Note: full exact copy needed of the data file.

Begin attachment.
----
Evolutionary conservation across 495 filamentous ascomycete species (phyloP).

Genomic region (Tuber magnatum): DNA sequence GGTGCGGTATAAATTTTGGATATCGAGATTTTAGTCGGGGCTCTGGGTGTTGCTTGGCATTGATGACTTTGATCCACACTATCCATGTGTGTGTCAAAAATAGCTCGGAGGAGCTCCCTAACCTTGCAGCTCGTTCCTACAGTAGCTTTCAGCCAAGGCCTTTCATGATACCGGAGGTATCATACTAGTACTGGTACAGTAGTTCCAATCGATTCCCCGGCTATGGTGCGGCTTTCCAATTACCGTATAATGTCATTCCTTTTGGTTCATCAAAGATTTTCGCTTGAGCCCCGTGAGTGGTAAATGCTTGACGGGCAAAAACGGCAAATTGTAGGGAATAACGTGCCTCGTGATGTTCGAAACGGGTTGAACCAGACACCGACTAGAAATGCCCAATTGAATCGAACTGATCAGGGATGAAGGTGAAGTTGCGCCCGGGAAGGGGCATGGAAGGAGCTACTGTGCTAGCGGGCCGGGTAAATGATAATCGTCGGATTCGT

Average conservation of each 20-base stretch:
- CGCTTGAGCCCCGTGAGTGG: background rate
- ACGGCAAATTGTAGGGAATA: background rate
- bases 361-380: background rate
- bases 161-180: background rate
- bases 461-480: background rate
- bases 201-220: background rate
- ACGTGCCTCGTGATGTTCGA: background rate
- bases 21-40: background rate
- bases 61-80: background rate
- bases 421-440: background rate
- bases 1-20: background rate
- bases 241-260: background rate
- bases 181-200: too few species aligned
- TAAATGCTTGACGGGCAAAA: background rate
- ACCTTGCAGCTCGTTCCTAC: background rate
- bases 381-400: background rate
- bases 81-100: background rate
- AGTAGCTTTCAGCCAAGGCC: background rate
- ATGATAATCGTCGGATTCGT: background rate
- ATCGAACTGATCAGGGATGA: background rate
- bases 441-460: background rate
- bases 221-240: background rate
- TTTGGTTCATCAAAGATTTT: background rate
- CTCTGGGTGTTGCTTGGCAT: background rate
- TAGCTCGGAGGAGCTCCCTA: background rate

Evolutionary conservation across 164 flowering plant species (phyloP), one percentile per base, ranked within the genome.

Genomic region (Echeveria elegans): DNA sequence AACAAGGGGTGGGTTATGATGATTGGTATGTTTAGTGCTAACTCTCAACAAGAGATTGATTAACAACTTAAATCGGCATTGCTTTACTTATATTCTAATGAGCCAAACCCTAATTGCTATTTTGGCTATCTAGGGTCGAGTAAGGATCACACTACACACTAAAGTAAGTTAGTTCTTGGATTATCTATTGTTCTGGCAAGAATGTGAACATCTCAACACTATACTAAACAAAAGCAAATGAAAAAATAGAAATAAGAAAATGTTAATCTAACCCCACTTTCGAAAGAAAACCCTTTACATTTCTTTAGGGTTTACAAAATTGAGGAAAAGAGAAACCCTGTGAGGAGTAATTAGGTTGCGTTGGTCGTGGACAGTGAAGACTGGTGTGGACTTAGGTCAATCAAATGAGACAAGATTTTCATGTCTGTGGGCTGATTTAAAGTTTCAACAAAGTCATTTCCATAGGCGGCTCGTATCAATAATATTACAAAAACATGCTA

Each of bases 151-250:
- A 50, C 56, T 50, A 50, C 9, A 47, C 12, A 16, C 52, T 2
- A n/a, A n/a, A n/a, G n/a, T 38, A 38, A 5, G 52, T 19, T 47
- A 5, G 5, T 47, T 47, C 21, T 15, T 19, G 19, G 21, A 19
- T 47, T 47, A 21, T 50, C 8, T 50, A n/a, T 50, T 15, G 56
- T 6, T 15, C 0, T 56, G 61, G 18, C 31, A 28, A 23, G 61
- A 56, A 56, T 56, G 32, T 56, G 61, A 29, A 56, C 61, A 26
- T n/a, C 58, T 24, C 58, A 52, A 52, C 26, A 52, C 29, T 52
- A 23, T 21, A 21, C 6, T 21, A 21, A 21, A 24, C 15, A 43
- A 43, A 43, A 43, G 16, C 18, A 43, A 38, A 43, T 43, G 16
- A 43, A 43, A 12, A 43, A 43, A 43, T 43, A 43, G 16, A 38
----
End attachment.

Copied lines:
Evolutionary conservation across 495 filamentous ascomycete species (phyloP).

Genomic region (Tuber magnatum): DNA sequence GGTGCGGTATAAATTTTGGATATCGAGATTTTAGTCGGGGCTCTGGGTGTTGCTTGGCATTGATGACTTTGATCCACACTATCCATGTGTGTGTCAAAAATAGCTCGGAGGAGCTCCCTAACCTTGCAGCTCGTTCCTACAGTAGCTTTCAGCCAAGGCCTTTCATGATACCGGAGGTATCATACTAGTACTGGTACAGTAGTTCCAATCGATTCCCCGGCTATGGTGCGGCTTTCCAATTACCGTATAATGTCATTCCTTTTGGTTCATCAAAGATTTTCGCTTGAGCCCCGTGAGTGGTAAATGCTTGACGGGCAAAAACGGCAAATTGTAGGGAATAACGTGCCTCGTGATGTTCGAAACGGGTTGAACCAGACACCGACTAGAAATGCCCAATTGAATCGAACTGATCAGGGATGAAGGTGAAGTTGCGCCCGGGAAGGGGCATGGAAGGAGCTACTGTGCTAGCGGGCCGGGTAAATGATAATCGTCGGATTCGT

Average conservation of each 20-base stretch:
- CGCTTGAGCCCCGTGAGTGG: background rate
- ACGGCAAATTGTAGGGAATA: background rate
- bases 361-380: background rate
- bases 161-180: background rate
- bases 461-480: background rate
- bases 201-220: background rate
- ACGTGCCTCGTGATGTTCGA: background rate
- bases 21-40: background rate
- bases 61-80: background rate
- bases 421-440: background rate
- bases 1-20: background rate
- bases 241-260: background rate
- bases 181-200: too few species aligned
- TAAATGCTTGACGGGCAAAA: background rate
- ACCTTGCAGCTCGTTCCTAC: background rate
- bases 381-400: background rate
- bases 81-100: background rate
- AGTAGCTTTCAGCCAAGGCC: background rate
- ATGATAATCGTCGGATTCGT: background rate
- ATCGAACTGATCAGGGATGA: background rate
- bases 441-460: background rate
- bases 221-240: background rate
- TTTGGTTCATCAAAGATTTT: background rate
- CTCTGGGTGTTGCTTGGCAT: background rate
- TAGCTCGGAGGAGCTCCCTA: background rate

Evolutionary conservation across 164 flowering plant species (phyloP), one percentile per base, ranked within the genome.

Genomic region (Echeveria elegans): DNA sequence AACAAGGGGTGGGTTATGATGATTGGTATGTTTAGTGCTAACTCTCAACAAGAGATTGATTAACAACTTAAATCGGCATTGCTTTACTTATATTCTAATGAGCCAAACCCTAATTGCTATTTTGGCTATCTAGGGTCGAGTAAGGATCACACTACACACTAAAGTAAGTTAGTTCTTGGATTATCTATTGTTCTGGCAAGAATGTGAACATCTCAACACTATACTAAACAAAAGCAAATGAAAAAATAGAAATAAGAAAATGTTAATCTAACCCCACTTTCGAAAGAAAACCCTTTACATTTCTTTAGGGTTTACAAAATTGAGGAAAAGAGAAACCCTGTGAGGAGTAATTAGGTTGCGTTGGTCGTGGACAGTGAAGACTGGTGTGGACTTAGGTCAATCAAATGAGACAAGATTTTCATGTCTGTGGGCTGATTTAAAGTTTCAACAAAGTCATTTCCATAGGCGGCTCGTATCAATAATATTACAAAAACATGCTA

Each of bases 151-250:
- A 50, C 56, T 50, A 50, C 9, A 47, C 12, A 16, C 52, T 2
- A n/a, A n/a, A n/a, G n/a, T 38, A 38, A 5, G 52, T 19, T 47
- A 5, G 5, T 47, T 47, C 21, T 15, T 19, G 19, G 21, A 19
- T 47, T 47, A 21, T 50, C 8, T 50, A n/a, T 50, T 15, G 56
- T 6, T 15, C 0, T 56, G 61, G 18, C 31, A 28, A 23, G 61
- A 56, A 56, T 56, G 32, T 56, G 61, A 29, A 56, C 61, A 26
- T n/a, C 58, T 24, C 58, A 52, A 52, C 26, A 52, C 29, T 52
- A 23, T 21, A 21, C 6, T 21, A 21, A 21, A 24, C 15, A 43
- A 43, A 43, A 43, G 16, C 18, A 43, A 38, A 43, T 43, G 16
- A 43, A 43, A 12, A 43, A 43, A 43, T 43, A 43, G 16, A 38